Fujifilm Corporation announced in April 2017 that it would invest $130 million to increase production capacity for its BioCDMO division. The division “focuses on contract development & manufacturing for biologics.”[11] Fujifilm Diosynth Biotechnologies, with help from a BARDA grant, has invested around $93 million to build a production facility in Texas. The facility will include “mammalian cell culture bioreactors” and is planned to open operations at the start of 2018.[11]

In April 2017, Switzerland-based Basilea Pharmaceutica and the Food and Drug Administration reached an agreement regarding two phase 3 clinical studies of an antibiotic developed by Basilea called ceftobiprole. The two clinical studies will examine ceftobiprole for the treatment of “Staphylococcus aureus bacteremia (bloodstream infections) and acute bacterial skin and skin structure infections.”[12] Basilea has a contract with BARDA, which it entered into in 2016 for the clinical phase 3 development of the antibiotic. BARDA provided initial funding of $20 million but could provide up to $100 million over a period of 4-5 years.[12]

In 2017, BARDA signed a three-year $8.1 million contract with InBios International, Inc. of Seattle, Washington to develop a “point-of-care diagnostic test that may be able to determine within 15 minutes whether a patient has been infected with the bacterium that causes anthrax.”[13]

In September 2017, BARDA awarded Velico Medical $15.5 million for development of a technology that uses spray drying of human plasma for transfusions. The current industry standard is to freeze plasma. Frozen plasma can take 40 or more minutes to defrost and deliver.[14] According to Fierce Biotech, “Velico has Spray Dried Plasma technology (SpDPTM) that enables the storage of blood as dry powder, rather than the typical freezing, for subsequent rehydration. It's expected to be useful in hospital emergency rooms, operating suites and intensive care units--as well as in a military or field hospital setting.”[15]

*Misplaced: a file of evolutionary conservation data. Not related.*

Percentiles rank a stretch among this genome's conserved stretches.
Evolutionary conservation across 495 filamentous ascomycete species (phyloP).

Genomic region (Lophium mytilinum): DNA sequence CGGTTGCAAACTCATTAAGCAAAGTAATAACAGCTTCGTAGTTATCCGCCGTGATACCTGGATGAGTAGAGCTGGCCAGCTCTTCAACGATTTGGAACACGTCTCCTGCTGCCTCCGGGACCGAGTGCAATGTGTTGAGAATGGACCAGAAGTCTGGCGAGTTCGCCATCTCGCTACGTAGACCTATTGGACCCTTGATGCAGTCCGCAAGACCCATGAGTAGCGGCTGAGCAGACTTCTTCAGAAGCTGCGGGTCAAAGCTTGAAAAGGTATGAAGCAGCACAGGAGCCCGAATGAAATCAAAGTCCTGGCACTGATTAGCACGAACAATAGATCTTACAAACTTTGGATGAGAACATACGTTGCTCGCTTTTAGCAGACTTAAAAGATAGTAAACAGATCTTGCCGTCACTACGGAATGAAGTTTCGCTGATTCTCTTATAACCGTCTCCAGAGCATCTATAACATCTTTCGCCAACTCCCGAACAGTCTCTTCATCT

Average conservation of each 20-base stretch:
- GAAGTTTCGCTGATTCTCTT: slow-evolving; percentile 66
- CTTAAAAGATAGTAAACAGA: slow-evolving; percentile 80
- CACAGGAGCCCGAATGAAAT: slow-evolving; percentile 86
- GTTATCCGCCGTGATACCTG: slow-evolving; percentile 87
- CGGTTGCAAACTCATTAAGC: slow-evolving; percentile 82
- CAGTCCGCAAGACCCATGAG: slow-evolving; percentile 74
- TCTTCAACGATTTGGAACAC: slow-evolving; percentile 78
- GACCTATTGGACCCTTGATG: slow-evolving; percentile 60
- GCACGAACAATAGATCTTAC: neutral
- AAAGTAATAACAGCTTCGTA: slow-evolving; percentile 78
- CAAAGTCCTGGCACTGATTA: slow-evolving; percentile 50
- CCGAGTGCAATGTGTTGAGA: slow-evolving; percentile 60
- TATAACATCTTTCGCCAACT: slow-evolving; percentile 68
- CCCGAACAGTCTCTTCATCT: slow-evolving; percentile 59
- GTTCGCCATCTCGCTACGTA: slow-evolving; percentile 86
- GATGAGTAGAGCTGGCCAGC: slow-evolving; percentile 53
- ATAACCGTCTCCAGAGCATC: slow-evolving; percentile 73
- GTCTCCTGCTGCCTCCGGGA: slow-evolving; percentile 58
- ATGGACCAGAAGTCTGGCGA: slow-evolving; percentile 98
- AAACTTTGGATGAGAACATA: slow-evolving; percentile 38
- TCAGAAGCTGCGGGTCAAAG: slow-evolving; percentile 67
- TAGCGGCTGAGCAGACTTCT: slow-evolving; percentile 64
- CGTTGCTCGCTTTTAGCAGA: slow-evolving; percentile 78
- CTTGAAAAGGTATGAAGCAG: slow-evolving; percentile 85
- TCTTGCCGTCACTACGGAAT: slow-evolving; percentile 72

See also[edit]

References[edit]

  1. ^ a b c d e Kraft, Michael; Marks, Edward (2016). U.S. Government Counterterrorism: A Guide to Who Does What. Boca Raton, Florida: CRC Press. ISBN 9781439851470. OCLC 635488871 – via Google Books. 
  2. ^ a b c d e "With some biological threats mitigated, BARDA shifts focus to combat highly pathogenic viruses, chemical agents". Homeland Preparedness News. 2017-03-06. Retrieved 2017-03-14. 
  3. ^ "HHS PHEMCE Strategy and Implementation Plan". MedicalCountermeasures.gov. U.S. Department of Health & Human Services. Archived from the original on 15 October 2011. 
  4. ^ Homeland Security Council (November 2005). "National Strategy for Pandemic Influenza" (PDF). Flu.gov. U.S. Department of Health & Human Services. Retrieved 1 October 2016. 
  5. ^ "HHS Pandemic Influenza Plan". HHS.gov. U.S. Department of Health & Human Services. Archived from the original on 2 March 2012. 
  6. ^ Policy, Board on Health Sciences; Division, Health and Medicine; National Academies of Sciences, Engineering (2016-10-24). The Strategic National Stockpile: Origin, Policy Foundations, and Federal Context. National Academies Press (US). 
  7. ^ "Strategic National Stockpile | PHPR". www.cdc.gov. Retrieved 2017-01-19. 
  8. ^ "Inside A Secret Government Warehouse Prepped For Health Catastrophes". NPR.org. Retrieved 2017-01-19. 
  9. ^ "1 And HPA Announce Botulinum Vaccine Collaboration". www.biospace.com. Retrieved 2017-01-19. 
  10. ^ "Health Canada approves Emergent BioSolutions' botulism antitoxin". Homeland Preparedness News. 2016-12-13. Retrieved 2017-01-19. 
  11. ^ a b "Fujifilm expands biopharma facilities in US & UK with $ 130 mn investment". Business Standard India. 2017-04-24. Retrieved 2017-04-25. 
  12. ^ a b "Basilea announces agreement with FDA on Special Protocol Assessments for antibiotic ceftobiprole phase 3 clinical studies in bloodstream and skin infections". Yahoo Finance. 2017-04-21. Retrieved 2017-04-25. 
  13. ^ "Anthrax: HHS advances point-of-care diagnostic test - Outbreak News Today". Outbreak News Today. 2017-09-26. Retrieved 2017-10-01. 
  14. ^ "Velico Medical Announces a Further $18.9m BARDA Funding for Spray Dried Alternative to Frozen Plasma". PRWeb. Retrieved 2017-10-01. 
  15. ^ "Startup Velico nabs another $15.5M from BARDA for dried plasma tech | FierceBiotech". www.fiercebiotech.com. Retrieved 2017-10-01. 

External links[edit]